Carrying a French NF approved breathalyzer will become a legal requirement when travelling by car through France.
France is the first country to introduce a law that requires every car to carry a breathalyzer. Whether you live in France or whether you travel through France to go to France, you will need to carry one by law. If caught, you will get fined €11 which is not a lot of money, but a nuisance if you have to deal with the police.
In France every year 4000 people die in a car accident, a third of those as a result of alcohol. These drastic measures are a sign that the French Government wants to stamp out a culture of drink driving and wants to reduce deaths by road accidents to fewer than 3000. In fact the new measures will cost the State a lot more money because fines for drink driving which are currently set very low, will have to be increased to ensure that the burden of settling up the large number of fines will be easier to handle.
The new law means that every passenger will need to hold a breathalyzer for all drinks. This is such a long time supply (30 weeks) that it will soon become impossible to get a taxi visa and be allowed to drive a car. Taxi licenses will be denied to anyone above 16 years old so already the taxi trade has taken a nosedive, but other transports will be unaffected because the vast majority of French people are against drinking and driving.
France is going after drink drivers like a roaring lion, because it sees fit to make a law enforcement priority. tough on drink drivers as the number of drunk drivers is rising every year in France, with an increase in reported cases. In the U.S. there were nearly three drink driving deaths for every 100,000 people last year, a staggering example of how perilous driving can be.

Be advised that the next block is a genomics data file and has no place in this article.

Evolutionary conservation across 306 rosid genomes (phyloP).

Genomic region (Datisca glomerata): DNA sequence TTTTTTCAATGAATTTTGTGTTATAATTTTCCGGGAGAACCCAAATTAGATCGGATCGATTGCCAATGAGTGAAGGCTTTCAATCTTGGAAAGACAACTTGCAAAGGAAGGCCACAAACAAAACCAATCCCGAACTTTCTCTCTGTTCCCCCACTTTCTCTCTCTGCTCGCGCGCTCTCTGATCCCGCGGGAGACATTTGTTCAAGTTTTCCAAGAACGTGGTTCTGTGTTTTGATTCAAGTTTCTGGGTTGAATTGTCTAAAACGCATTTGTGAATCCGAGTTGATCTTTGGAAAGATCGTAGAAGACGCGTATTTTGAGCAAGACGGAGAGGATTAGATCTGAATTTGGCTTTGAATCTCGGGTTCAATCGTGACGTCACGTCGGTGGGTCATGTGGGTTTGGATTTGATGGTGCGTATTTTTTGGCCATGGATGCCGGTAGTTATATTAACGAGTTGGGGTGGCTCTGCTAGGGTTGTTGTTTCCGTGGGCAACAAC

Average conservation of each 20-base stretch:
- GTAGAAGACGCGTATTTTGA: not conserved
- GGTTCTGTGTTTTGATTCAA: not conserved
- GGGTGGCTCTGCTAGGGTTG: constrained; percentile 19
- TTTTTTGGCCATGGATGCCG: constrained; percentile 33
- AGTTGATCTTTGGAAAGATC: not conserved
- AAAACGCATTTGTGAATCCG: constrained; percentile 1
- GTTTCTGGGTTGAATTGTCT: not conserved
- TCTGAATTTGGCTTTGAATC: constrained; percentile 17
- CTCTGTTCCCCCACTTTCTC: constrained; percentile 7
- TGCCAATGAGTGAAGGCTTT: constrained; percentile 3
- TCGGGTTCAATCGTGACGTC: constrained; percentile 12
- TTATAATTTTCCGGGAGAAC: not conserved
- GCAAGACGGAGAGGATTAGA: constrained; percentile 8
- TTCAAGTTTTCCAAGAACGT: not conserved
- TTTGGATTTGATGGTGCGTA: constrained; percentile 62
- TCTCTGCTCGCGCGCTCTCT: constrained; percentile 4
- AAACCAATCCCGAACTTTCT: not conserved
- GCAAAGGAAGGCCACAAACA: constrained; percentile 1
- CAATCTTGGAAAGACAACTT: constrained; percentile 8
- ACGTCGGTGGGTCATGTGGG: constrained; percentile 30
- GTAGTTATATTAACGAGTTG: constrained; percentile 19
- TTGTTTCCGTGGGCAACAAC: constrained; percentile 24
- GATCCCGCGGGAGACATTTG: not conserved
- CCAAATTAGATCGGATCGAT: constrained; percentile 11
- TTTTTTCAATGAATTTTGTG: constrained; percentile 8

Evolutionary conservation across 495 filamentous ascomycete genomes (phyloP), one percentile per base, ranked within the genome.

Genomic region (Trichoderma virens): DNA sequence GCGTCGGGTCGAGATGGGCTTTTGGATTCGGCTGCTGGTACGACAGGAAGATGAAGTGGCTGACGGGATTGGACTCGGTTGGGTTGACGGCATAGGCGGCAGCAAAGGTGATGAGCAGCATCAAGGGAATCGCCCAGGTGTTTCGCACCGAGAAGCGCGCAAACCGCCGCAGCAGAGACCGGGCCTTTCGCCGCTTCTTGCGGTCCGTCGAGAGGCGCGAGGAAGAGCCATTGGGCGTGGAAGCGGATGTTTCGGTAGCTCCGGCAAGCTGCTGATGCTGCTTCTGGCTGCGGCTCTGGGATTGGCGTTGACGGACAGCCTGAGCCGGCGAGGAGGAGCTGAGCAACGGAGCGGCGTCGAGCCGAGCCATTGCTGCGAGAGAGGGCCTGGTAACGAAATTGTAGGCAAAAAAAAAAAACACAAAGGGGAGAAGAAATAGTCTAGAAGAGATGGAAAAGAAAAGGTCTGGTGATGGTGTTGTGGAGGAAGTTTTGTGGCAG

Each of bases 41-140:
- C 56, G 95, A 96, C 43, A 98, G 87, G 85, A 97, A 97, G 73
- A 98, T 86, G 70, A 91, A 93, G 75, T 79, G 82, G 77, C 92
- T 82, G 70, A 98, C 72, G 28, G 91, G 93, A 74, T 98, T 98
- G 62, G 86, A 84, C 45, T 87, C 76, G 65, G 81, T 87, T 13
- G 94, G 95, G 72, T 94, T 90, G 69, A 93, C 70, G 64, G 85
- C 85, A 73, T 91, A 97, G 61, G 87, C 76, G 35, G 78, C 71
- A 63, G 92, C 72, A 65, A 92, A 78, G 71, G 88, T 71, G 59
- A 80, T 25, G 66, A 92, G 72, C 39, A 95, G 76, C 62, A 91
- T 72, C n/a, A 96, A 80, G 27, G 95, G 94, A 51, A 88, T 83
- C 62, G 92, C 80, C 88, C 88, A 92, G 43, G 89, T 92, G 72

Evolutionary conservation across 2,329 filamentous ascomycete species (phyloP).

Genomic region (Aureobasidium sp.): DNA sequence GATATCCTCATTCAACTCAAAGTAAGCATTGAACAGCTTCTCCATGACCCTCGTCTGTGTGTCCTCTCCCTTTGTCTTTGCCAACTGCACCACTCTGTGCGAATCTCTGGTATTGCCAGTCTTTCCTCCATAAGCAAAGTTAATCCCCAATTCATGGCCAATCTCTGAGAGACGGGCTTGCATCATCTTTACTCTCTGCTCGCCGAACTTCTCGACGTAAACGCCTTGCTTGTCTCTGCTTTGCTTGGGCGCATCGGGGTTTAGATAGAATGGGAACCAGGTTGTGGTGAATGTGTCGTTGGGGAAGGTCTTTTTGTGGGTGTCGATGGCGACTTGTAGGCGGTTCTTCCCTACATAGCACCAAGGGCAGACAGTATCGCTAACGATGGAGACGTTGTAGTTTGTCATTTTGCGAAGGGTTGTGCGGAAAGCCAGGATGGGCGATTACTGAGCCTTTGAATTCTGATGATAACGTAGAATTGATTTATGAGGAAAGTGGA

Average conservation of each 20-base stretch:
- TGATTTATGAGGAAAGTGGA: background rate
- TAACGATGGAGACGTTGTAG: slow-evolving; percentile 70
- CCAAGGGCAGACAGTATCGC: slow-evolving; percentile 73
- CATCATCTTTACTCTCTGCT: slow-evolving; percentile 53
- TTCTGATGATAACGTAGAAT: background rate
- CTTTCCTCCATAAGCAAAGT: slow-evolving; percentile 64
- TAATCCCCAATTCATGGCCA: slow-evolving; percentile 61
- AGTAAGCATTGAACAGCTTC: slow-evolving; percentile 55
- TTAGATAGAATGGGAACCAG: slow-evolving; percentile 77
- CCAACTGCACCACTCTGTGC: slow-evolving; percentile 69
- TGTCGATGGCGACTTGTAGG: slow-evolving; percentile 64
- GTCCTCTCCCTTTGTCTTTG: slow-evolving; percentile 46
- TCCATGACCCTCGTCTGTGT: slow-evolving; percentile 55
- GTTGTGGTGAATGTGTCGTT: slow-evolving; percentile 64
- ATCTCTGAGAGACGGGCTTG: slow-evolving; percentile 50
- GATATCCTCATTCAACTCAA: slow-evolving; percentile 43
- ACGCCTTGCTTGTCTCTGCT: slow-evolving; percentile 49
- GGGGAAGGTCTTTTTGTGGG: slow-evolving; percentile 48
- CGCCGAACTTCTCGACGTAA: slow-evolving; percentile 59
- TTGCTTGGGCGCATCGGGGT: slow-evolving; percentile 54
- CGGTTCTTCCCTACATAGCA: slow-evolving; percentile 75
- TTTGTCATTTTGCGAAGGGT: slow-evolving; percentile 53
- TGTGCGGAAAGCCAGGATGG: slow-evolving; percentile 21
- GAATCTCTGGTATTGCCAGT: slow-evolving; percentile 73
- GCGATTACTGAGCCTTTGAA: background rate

In France every three months, the agency for public Bastille security (les patries) releases a report on all the reported casualties resulting from roadway accidents. In the SciTech arena, they are even more veracious, since their data goes back a year.
The number of road deaths in France from highway accidents must be put into perspective. Out of the 17, Cage feller (a man who drives a car as a hobby) drowned while fishing on the Loire River in 2009. A man who was reported to have suffered a heart attack while driving also drowned.
In 2010 there were 8 deaths on motorways of which at least 4 were the result of road accidents. About 41,000 accidents occur on French roads every year, which is virtually the same number as in the United States, according to the NAPA (Napa County of Californiaraffics).
While we always want to drive safely, we must first consider the potential for accidents by considering two major factors. Radars (accidental usage) and distraction by others.
distractions by others include hand held cell phones which cause readings that are not pertinent to the task of driving, a cell phone in a back pocket able to be picked up and used at any time, a laptop computer although the hands-free device is used only on demand and a hands-on device that must be used to take calls. All these distractions increase the risk of accidents.
distractions themselves must be managed so accidents will never happen.
It’s all about staying safe on the roads that lead to accidents.
Obviously an electronic beacon that beeps like a distress call for help will be useful. Other beeps may be warnings to other drivers or hill climbers trying to pass on mountain roads. Hill climbers must always be told of the roughness of the roadbeds since safety glasses and ground mirrors are difficult to see through. Any driver who has had a heart attack or stroke and had a pacemaker must wear a bracelet that alarms them with a flashing yellow light. Carpal tunnel vision can be created by looking through the driver’s side window as far ahead as possible. Other vision systems, such as those using alternating lights, also use a laserometer to measure the darkness level. Both blind-driving and high-speed driving can cause tunnel vision.
In order to get further out of your way, you will need to take a tempo-aid upon arrival at your destination. You can get an old one, a discount one or even a expired one, provided by the rental car company. Do not take a literal approach to the metaphor. You can take more time to get out of your way than you usually do.
stabilized Dubrovnik, one of the most historic cities in Europe, still maintains its charming European atmosphere. Unlike other more modern cities, buildings here are steeped in history. This is partially due to the fact that it sits on an island.